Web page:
Mange







Lice (pediculosis)



Clinical features


sucking lice (e.g., Haematopinus eurysternus and Linognathus vituli and, in North America, Solenopotes capillatus) are slower moving than biting lice (Damalinia [Bovicola] bovis). In addition to pruritus (the only lesion due to biting lice), sucking lice may produce severe anemia, loss of condition, and even death. Pediculosis is most prevalent in the winter months. Parting the hair along the back may reveal small, brown, motile lice just visible to the naked eye. They are more easily seen on white skin and hair, or on the hairless skin of the groin (3.20). Note the variation in their size.



Clinically, infestations are manifested by rubbing, biting, scratching, and thickening of the skin. In 3.21 the calf’s tongue is protruding and its head is held on one side, a stance typical of pruritus. In early cases the hair develops vertical lines on the neck. Small, hairless areas with white scurf may arise from biting. In more advanced cases the skin is thickened round the face and the vertical hair lines on the neck are thrown into thick folds, as in this adult Ayrshire cow (3.22). A further characteristic sign is the presence of clumps of hair (3.23) where affected cattle have been biting their pruritic skin, as opposed to licking and grooming it.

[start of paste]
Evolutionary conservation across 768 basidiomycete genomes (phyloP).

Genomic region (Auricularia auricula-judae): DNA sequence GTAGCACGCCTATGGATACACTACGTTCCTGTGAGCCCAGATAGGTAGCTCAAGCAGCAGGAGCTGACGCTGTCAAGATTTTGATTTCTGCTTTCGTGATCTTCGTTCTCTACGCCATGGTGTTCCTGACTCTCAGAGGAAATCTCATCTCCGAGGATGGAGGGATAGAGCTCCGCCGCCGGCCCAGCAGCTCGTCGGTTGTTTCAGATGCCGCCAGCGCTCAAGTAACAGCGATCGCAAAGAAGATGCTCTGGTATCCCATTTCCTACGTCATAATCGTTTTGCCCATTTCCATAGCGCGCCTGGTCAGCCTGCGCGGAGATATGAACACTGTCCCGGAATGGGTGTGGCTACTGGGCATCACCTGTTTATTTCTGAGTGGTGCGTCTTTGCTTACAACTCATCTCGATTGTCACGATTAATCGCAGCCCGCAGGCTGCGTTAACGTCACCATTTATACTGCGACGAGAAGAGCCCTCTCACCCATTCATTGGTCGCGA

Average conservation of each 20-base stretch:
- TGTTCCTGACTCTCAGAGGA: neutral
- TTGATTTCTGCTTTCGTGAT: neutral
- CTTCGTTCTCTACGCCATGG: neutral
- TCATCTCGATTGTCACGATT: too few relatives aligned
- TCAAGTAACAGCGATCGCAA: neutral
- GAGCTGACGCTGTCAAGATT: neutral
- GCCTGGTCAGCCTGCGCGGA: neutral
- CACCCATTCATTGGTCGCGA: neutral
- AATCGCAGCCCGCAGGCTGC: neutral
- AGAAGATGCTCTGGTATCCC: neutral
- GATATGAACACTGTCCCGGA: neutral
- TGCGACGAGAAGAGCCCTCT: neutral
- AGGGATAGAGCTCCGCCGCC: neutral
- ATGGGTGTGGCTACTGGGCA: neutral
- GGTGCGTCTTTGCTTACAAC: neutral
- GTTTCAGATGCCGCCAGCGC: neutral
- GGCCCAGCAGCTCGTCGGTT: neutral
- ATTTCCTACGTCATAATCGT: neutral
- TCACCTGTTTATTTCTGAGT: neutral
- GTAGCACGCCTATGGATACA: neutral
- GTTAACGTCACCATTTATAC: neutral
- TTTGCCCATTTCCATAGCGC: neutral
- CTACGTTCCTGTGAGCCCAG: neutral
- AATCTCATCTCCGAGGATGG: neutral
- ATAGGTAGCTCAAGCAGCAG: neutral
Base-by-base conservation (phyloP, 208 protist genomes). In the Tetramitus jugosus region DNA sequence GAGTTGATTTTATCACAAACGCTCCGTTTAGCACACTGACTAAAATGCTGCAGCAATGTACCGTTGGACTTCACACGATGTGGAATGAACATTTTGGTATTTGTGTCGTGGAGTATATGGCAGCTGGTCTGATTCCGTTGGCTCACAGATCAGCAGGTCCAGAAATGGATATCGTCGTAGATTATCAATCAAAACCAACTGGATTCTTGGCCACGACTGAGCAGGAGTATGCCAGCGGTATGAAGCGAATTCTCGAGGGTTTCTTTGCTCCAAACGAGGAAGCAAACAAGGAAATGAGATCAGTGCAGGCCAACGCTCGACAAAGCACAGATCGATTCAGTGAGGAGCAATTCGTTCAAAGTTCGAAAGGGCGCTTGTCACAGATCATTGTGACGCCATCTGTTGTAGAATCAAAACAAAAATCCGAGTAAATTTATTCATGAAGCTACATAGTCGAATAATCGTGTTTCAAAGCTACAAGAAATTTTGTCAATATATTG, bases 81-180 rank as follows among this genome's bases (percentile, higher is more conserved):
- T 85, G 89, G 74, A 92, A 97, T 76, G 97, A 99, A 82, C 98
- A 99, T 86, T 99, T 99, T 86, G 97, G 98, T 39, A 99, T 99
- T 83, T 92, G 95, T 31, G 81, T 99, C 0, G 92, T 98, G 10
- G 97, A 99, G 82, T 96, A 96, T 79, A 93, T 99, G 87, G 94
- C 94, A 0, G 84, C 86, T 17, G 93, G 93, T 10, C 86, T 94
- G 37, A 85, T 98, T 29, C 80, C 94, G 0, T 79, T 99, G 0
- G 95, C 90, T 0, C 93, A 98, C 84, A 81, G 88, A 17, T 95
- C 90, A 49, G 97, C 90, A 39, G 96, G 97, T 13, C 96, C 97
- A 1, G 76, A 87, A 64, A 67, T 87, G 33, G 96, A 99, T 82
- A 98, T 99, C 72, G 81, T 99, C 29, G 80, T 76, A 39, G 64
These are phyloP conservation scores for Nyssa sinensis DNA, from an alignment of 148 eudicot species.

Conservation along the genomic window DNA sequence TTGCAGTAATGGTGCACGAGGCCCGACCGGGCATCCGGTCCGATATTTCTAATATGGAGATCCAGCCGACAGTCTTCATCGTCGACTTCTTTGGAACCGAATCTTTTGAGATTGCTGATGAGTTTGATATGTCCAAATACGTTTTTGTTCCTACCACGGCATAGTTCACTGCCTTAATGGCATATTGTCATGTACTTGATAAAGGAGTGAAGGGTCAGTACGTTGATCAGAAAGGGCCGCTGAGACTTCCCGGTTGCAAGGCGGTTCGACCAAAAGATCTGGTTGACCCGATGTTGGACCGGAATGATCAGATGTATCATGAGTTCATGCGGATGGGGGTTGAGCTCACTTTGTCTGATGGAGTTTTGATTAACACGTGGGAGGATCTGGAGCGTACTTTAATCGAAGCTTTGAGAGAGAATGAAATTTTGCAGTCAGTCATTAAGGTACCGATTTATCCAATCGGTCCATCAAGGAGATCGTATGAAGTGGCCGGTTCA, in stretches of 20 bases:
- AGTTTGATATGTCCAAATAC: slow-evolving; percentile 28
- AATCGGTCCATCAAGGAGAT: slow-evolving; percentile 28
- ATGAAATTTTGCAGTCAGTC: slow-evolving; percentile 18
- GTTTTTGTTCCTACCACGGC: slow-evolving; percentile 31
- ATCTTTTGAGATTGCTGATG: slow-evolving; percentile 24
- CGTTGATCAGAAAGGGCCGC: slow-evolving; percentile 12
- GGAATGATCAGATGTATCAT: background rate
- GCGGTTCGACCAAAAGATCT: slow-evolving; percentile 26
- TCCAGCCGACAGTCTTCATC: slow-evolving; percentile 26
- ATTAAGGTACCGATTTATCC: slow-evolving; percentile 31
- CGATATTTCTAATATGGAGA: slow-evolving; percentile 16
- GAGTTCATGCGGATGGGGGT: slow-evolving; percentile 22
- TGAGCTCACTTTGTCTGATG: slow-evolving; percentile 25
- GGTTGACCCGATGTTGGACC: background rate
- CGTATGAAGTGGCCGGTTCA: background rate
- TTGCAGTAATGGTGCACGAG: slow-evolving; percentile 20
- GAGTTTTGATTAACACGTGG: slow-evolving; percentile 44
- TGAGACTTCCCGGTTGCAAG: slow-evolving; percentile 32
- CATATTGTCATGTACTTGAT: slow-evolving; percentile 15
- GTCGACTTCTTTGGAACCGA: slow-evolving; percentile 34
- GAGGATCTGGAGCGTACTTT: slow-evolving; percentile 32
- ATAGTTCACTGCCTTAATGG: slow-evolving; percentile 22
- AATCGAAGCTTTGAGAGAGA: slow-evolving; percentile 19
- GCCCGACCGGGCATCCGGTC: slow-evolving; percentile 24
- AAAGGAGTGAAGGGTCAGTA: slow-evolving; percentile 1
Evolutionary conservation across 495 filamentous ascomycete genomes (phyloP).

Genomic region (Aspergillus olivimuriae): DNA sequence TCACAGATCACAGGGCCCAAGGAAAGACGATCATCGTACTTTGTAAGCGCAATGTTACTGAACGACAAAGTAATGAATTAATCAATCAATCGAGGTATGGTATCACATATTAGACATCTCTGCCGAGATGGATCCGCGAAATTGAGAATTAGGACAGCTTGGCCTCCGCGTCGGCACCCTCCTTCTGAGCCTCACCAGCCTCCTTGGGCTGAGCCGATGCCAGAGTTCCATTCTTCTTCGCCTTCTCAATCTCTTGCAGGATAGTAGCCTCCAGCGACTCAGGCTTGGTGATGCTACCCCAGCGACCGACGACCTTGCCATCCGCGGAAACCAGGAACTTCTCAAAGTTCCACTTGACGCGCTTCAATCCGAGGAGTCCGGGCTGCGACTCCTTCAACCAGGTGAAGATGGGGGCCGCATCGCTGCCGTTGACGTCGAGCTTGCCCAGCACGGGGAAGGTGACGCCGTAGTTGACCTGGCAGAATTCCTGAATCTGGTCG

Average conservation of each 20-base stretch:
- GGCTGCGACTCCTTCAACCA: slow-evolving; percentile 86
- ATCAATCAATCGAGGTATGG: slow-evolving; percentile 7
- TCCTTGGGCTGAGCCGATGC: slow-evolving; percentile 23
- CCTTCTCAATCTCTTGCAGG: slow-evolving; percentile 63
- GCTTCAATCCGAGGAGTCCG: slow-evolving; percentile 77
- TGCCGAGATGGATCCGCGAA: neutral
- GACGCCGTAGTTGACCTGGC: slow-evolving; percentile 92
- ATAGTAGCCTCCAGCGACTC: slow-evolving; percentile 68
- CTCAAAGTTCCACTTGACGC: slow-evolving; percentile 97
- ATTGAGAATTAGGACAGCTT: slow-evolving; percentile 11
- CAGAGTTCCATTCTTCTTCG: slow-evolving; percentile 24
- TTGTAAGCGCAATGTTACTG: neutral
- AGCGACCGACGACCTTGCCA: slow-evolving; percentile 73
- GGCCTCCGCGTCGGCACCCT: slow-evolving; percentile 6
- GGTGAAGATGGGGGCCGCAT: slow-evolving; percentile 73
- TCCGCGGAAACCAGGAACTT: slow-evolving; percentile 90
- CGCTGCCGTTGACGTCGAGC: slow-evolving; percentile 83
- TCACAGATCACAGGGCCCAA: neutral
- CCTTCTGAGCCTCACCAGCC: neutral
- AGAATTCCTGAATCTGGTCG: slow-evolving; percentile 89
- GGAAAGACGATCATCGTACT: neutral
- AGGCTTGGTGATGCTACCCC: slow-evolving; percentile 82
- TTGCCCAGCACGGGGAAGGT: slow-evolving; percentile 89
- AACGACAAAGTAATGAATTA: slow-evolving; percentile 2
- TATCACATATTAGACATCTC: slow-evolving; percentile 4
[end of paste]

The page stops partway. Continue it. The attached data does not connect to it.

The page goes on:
Younger calves especially may be stunted and anemic, and become much more susceptible to other diseases such as pneumonia, especially with sucking lice infestations. Ringworm often occurs in association with lice: early lesions are seen on the shoulder in 3.21. Pale beige-colored oval lice eggs (“nits”), glued onto the hair shafts, can often be seen with the naked eye, particularly on the ear (3.24 near the tag) and over the shoulders. In older animals the coat may become matted with lice eggs.




Jul 8, 2016 | Posted by in SUGERY, ORTHOPEDICS & ANESTHESIA | Comments Off on Integumentary disorders